The yellow marks – representing the average values for each of the categories (white, black and grey) – are comparable to how the orange data of Zare (2007a, b) and Project 1–11 are structured. The individual blasts for tunnel blasts (white), emergency lay-by blasts (black) and for cross-adit blasts (grey) are seen in the background.

The overall spread of the datapoints in Projects 12 and 13 demonstrates that are variations and adjustments in the blast design for a project during construction. The spread of the data for the tunnel blasts (white: 2.2 kg/ sm3–3.4 kg/sm3) might be due, for example, to local variations in geology along the tunnel length, but also due to optimisation efforts carried out by the tunnelling crew.

This results in a relatively wide variation envelope for the expected range of specific charging values used in practice. For instance, on Project 12, the number of blasts with specific charging is relatively ‘flat’ within the range 2.5 kg/sm3–3.1 kg/sm3. The average value for all blasts could be given as 2.86 kg/sm3 but due to the large range of variance the average value does not necessarily provide the best overview of the situation. This fact is important to consider when comparing the averaged values between various projects, e.g., across Projects 1–13 in Figure 6, or other datasets.

Regardless of this fact, Figure 6 demonstrates that the estimation of necessary specific charging in the NTNU model is significantly lower than the majority of the new datapoints in Projects 1–13. This trend is consistent with the additional number of charged drill holes actually used in Norwegian tunnelling practice (Figure 5) and suggests that the quantity of explosives used in modern tunnel blasts is much higher than the NTNU model predicts, regardless of the SPR.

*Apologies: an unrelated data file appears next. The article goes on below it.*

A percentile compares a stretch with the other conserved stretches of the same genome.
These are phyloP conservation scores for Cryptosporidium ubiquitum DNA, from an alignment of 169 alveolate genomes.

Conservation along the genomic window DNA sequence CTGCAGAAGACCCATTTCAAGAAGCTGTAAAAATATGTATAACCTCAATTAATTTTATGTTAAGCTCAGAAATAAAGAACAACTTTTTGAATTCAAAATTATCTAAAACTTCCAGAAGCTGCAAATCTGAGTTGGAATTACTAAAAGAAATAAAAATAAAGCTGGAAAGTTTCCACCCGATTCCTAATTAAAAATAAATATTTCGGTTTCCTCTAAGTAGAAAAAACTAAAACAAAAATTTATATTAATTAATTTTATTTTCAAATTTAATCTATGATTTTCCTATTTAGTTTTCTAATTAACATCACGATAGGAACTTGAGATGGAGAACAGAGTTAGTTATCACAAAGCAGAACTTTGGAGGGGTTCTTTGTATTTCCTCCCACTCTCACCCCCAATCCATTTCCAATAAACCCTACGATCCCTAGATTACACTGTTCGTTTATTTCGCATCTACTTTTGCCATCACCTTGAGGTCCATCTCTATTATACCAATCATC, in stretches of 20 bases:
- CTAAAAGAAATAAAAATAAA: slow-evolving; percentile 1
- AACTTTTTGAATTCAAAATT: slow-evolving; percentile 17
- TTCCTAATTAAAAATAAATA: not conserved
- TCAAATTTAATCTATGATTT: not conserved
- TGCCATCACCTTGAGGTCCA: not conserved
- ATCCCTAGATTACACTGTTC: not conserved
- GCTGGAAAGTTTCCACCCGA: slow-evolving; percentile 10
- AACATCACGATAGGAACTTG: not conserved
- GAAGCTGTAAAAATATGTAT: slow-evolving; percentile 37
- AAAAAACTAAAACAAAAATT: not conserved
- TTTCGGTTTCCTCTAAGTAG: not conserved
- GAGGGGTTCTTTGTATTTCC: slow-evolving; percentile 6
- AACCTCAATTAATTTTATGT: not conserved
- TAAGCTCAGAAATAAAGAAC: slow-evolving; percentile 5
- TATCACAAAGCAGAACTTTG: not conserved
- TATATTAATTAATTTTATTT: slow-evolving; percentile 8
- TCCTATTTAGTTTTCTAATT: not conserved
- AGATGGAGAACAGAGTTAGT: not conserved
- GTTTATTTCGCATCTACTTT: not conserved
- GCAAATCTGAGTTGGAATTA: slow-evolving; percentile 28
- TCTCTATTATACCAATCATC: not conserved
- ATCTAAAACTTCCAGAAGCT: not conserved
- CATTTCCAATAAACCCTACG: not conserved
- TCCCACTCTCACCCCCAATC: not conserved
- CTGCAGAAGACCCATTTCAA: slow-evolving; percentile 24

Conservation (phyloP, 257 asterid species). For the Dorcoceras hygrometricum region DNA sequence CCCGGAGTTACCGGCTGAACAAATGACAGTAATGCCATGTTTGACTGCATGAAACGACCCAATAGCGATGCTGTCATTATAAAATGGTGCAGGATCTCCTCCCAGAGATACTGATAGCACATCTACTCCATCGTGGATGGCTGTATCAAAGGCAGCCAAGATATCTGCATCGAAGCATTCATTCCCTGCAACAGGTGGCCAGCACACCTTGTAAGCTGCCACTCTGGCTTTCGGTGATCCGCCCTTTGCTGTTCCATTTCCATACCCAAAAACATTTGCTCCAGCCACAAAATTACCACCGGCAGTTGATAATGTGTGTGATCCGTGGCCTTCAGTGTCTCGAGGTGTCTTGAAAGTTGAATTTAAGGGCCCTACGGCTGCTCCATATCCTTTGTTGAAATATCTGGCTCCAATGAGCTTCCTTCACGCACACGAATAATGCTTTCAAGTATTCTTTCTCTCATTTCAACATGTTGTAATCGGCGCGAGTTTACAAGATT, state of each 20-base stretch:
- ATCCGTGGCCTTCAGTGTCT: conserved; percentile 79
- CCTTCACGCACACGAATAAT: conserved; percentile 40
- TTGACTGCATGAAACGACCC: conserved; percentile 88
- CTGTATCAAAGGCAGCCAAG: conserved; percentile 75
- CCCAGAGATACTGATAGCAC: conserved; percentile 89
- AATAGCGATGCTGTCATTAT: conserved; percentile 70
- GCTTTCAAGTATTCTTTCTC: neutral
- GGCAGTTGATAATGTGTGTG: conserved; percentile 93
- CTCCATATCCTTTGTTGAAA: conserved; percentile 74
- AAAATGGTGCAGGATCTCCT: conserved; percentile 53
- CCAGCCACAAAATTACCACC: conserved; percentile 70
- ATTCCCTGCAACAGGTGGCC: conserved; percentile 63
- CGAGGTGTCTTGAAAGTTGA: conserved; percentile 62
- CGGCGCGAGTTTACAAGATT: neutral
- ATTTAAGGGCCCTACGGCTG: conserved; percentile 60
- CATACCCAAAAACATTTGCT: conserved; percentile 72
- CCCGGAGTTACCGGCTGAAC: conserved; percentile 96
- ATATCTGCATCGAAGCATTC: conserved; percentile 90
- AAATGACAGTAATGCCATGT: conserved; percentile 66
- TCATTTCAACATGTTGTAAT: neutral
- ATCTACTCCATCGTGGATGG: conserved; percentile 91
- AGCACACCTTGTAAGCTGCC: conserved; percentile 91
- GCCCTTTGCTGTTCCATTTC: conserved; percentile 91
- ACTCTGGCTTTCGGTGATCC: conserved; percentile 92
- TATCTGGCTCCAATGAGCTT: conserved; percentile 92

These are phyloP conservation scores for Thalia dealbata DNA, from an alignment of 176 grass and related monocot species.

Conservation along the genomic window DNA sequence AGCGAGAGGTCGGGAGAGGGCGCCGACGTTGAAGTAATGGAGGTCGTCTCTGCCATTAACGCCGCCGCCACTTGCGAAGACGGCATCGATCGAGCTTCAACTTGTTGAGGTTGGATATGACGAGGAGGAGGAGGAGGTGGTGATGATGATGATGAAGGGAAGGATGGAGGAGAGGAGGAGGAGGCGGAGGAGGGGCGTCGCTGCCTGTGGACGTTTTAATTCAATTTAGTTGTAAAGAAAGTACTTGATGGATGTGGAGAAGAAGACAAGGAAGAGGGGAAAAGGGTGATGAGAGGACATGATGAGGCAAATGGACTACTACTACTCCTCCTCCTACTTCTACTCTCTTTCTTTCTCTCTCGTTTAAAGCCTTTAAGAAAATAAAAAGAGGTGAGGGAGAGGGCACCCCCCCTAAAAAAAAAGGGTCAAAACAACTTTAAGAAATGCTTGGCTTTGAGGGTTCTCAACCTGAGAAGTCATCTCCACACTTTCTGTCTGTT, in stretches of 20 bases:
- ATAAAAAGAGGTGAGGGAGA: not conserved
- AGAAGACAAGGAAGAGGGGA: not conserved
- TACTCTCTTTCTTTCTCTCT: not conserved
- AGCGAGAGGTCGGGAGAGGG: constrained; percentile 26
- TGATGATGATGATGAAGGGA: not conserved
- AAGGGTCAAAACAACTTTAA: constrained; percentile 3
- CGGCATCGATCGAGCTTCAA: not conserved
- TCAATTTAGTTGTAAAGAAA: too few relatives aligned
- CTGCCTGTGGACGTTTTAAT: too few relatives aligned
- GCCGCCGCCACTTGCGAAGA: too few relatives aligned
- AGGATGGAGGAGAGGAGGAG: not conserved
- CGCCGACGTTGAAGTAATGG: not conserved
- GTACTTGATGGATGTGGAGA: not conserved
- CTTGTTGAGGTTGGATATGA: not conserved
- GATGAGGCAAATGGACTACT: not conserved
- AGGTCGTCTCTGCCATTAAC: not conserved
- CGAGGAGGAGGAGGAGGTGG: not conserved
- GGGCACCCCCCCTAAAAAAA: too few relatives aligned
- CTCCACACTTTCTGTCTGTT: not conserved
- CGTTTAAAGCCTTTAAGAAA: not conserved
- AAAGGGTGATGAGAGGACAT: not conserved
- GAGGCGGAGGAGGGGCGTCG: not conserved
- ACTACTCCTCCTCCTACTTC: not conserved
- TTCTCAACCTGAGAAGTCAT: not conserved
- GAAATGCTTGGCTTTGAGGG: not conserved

Fauske (2002) reported on the early stages of use of emulsion bulk explosives in tunnel blasts in Norway and Sweden during the early 2000s. During that time, the 80m2 tunnel test blasts involved 0.9kg explosives per metre length of drilled borehole, leading to a charge weight of around 4kg–5kg per blast hole and a specific charge of 1.4 kg/sm3–1.5 kg/sm3, indeed very similar to the NTNU model.

In Projects 12 and 13, it is evident that the main bulk of the specific charge data is within the range 2.5 kg/ sm3–3.1 kg/sm3. Consequently, the main blast holes must be charged with much higher quantities of explosives than during the early 2000s for these figures to add up.

The average charge weight per blast hole in modern blast design is evidently between 9kg-11kg of explosives. The reason for the significant deviation between the NTNU model and the project data in Figure 6 is, therefore, also due to a change in the charging strategy in tunnel blasts today, where the tunnelling blasts are designed with an “over-consumption” of explosives compared to older charging strategies.